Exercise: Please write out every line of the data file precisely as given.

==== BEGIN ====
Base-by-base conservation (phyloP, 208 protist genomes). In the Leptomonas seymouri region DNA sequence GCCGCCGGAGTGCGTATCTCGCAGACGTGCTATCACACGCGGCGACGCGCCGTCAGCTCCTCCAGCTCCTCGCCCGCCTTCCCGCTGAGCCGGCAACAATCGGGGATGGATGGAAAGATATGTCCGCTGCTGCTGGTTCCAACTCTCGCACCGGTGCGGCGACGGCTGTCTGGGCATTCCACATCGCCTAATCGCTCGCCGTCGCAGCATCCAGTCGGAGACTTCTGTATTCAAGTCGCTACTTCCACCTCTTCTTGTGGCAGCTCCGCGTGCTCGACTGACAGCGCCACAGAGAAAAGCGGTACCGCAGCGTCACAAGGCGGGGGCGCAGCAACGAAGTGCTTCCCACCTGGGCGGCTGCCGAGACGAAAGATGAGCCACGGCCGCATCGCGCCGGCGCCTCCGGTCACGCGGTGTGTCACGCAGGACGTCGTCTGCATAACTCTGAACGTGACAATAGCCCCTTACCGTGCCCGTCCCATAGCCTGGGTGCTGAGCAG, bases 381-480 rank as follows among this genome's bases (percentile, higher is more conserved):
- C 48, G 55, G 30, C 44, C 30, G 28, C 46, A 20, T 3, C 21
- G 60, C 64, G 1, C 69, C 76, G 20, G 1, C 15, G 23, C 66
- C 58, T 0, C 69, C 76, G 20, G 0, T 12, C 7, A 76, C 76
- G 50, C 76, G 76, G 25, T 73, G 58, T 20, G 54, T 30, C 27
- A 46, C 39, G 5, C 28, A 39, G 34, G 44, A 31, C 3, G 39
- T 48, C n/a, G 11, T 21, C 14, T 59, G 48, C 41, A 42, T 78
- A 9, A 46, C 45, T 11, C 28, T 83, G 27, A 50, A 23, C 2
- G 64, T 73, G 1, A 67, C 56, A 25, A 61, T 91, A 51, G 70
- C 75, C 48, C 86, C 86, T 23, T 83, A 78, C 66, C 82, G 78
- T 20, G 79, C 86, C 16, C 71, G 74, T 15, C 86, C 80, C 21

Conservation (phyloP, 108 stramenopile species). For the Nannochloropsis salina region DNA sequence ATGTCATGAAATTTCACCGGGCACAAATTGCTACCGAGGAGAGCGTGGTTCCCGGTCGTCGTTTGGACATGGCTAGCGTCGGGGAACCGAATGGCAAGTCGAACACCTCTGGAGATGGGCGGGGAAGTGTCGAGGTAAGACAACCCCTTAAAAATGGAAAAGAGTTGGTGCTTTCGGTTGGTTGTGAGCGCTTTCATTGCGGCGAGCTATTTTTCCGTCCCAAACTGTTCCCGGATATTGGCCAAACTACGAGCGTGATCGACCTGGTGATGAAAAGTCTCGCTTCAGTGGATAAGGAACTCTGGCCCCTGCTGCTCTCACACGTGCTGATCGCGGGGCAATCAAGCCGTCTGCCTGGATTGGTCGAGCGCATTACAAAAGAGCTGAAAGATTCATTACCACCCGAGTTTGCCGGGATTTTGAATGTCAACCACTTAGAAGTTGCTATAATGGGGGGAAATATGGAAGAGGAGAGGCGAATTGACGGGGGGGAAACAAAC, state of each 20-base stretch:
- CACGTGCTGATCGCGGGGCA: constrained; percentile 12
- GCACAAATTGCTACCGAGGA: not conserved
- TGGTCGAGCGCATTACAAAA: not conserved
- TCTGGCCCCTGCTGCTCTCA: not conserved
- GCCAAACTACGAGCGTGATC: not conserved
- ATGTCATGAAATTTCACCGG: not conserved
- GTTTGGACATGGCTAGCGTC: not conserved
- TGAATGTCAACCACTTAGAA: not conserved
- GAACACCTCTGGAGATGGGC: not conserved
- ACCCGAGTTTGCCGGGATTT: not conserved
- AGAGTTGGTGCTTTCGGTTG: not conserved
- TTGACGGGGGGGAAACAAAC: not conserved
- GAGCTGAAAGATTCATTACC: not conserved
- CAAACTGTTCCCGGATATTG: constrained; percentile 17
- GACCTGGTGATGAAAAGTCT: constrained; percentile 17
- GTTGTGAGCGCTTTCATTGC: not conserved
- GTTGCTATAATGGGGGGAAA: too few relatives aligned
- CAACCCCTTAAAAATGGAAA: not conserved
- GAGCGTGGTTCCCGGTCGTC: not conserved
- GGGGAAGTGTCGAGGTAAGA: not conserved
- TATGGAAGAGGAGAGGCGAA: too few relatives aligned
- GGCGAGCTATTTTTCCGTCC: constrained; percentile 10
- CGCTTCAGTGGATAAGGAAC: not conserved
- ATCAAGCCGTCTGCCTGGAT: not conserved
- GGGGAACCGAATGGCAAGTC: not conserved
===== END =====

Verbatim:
Base-by-base conservation (phyloP, 208 protist genomes). In the Leptomonas seymouri region DNA sequence GCCGCCGGAGTGCGTATCTCGCAGACGTGCTATCACACGCGGCGACGCGCCGTCAGCTCCTCCAGCTCCTCGCCCGCCTTCCCGCTGAGCCGGCAACAATCGGGGATGGATGGAAAGATATGTCCGCTGCTGCTGGTTCCAACTCTCGCACCGGTGCGGCGACGGCTGTCTGGGCATTCCACATCGCCTAATCGCTCGCCGTCGCAGCATCCAGTCGGAGACTTCTGTATTCAAGTCGCTACTTCCACCTCTTCTTGTGGCAGCTCCGCGTGCTCGACTGACAGCGCCACAGAGAAAAGCGGTACCGCAGCGTCACAAGGCGGGGGCGCAGCAACGAAGTGCTTCCCACCTGGGCGGCTGCCGAGACGAAAGATGAGCCACGGCCGCATCGCGCCGGCGCCTCCGGTCACGCGGTGTGTCACGCAGGACGTCGTCTGCATAACTCTGAACGTGACAATAGCCCCTTACCGTGCCCGTCCCATAGCCTGGGTGCTGAGCAG, bases 381-480 rank as follows among this genome's bases (percentile, higher is more conserved):
- C 48, G 55, G 30, C 44, C 30, G 28, C 46, A 20, T 3, C 21
- G 60, C 64, G 1, C 69, C 76, G 20, G 1, C 15, G 23, C 66
- C 58, T 0, C 69, C 76, G 20, G 0, T 12, C 7, A 76, C 76
- G 50, C 76, G 76, G 25, T 73, G 58, T 20, G 54, T 30, C 27
- A 46, C 39, G 5, C 28, A 39, G 34, G 44, A 31, C 3, G 39
- T 48, C n/a, G 11, T 21, C 14, T 59, G 48, C 41, A 42, T 78
- A 9, A 46, C 45, T 11, C 28, T 83, G 27, A 50, A 23, C 2
- G 64, T 73, G 1, A 67, C 56, A 25, A 61, T 91, A 51, G 70
- C 75, C 48, C 86, C 86, T 23, T 83, A 78, C 66, C 82, G 78
- T 20, G 79, C 86, C 16, C 71, G 74, T 15, C 86, C 80, C 21

Conservation (phyloP, 108 stramenopile species). For the Nannochloropsis salina region DNA sequence ATGTCATGAAATTTCACCGGGCACAAATTGCTACCGAGGAGAGCGTGGTTCCCGGTCGTCGTTTGGACATGGCTAGCGTCGGGGAACCGAATGGCAAGTCGAACACCTCTGGAGATGGGCGGGGAAGTGTCGAGGTAAGACAACCCCTTAAAAATGGAAAAGAGTTGGTGCTTTCGGTTGGTTGTGAGCGCTTTCATTGCGGCGAGCTATTTTTCCGTCCCAAACTGTTCCCGGATATTGGCCAAACTACGAGCGTGATCGACCTGGTGATGAAAAGTCTCGCTTCAGTGGATAAGGAACTCTGGCCCCTGCTGCTCTCACACGTGCTGATCGCGGGGCAATCAAGCCGTCTGCCTGGATTGGTCGAGCGCATTACAAAAGAGCTGAAAGATTCATTACCACCCGAGTTTGCCGGGATTTTGAATGTCAACCACTTAGAAGTTGCTATAATGGGGGGAAATATGGAAGAGGAGAGGCGAATTGACGGGGGGGAAACAAAC, state of each 20-base stretch:
- CACGTGCTGATCGCGGGGCA: constrained; percentile 12
- GCACAAATTGCTACCGAGGA: not conserved
- TGGTCGAGCGCATTACAAAA: not conserved
- TCTGGCCCCTGCTGCTCTCA: not conserved
- GCCAAACTACGAGCGTGATC: not conserved
- ATGTCATGAAATTTCACCGG: not conserved
- GTTTGGACATGGCTAGCGTC: not conserved
- TGAATGTCAACCACTTAGAA: not conserved
- GAACACCTCTGGAGATGGGC: not conserved
- ACCCGAGTTTGCCGGGATTT: not conserved
- AGAGTTGGTGCTTTCGGTTG: not conserved
- TTGACGGGGGGGAAACAAAC: not conserved
- GAGCTGAAAGATTCATTACC: not conserved
- CAAACTGTTCCCGGATATTG: constrained; percentile 17
- GACCTGGTGATGAAAAGTCT: constrained; percentile 17
- GTTGTGAGCGCTTTCATTGC: not conserved
- GTTGCTATAATGGGGGGAAA: too few relatives aligned
- CAACCCCTTAAAAATGGAAA: not conserved
- GAGCGTGGTTCCCGGTCGTC: not conserved
- GGGGAAGTGTCGAGGTAAGA: not conserved
- TATGGAAGAGGAGAGGCGAA: too few relatives aligned
- GGCGAGCTATTTTTCCGTCC: constrained; percentile 10
- CGCTTCAGTGGATAAGGAAC: not conserved
- ATCAAGCCGTCTGCCTGGAT: not conserved
- GGGGAACCGAATGGCAAGTC: not conserved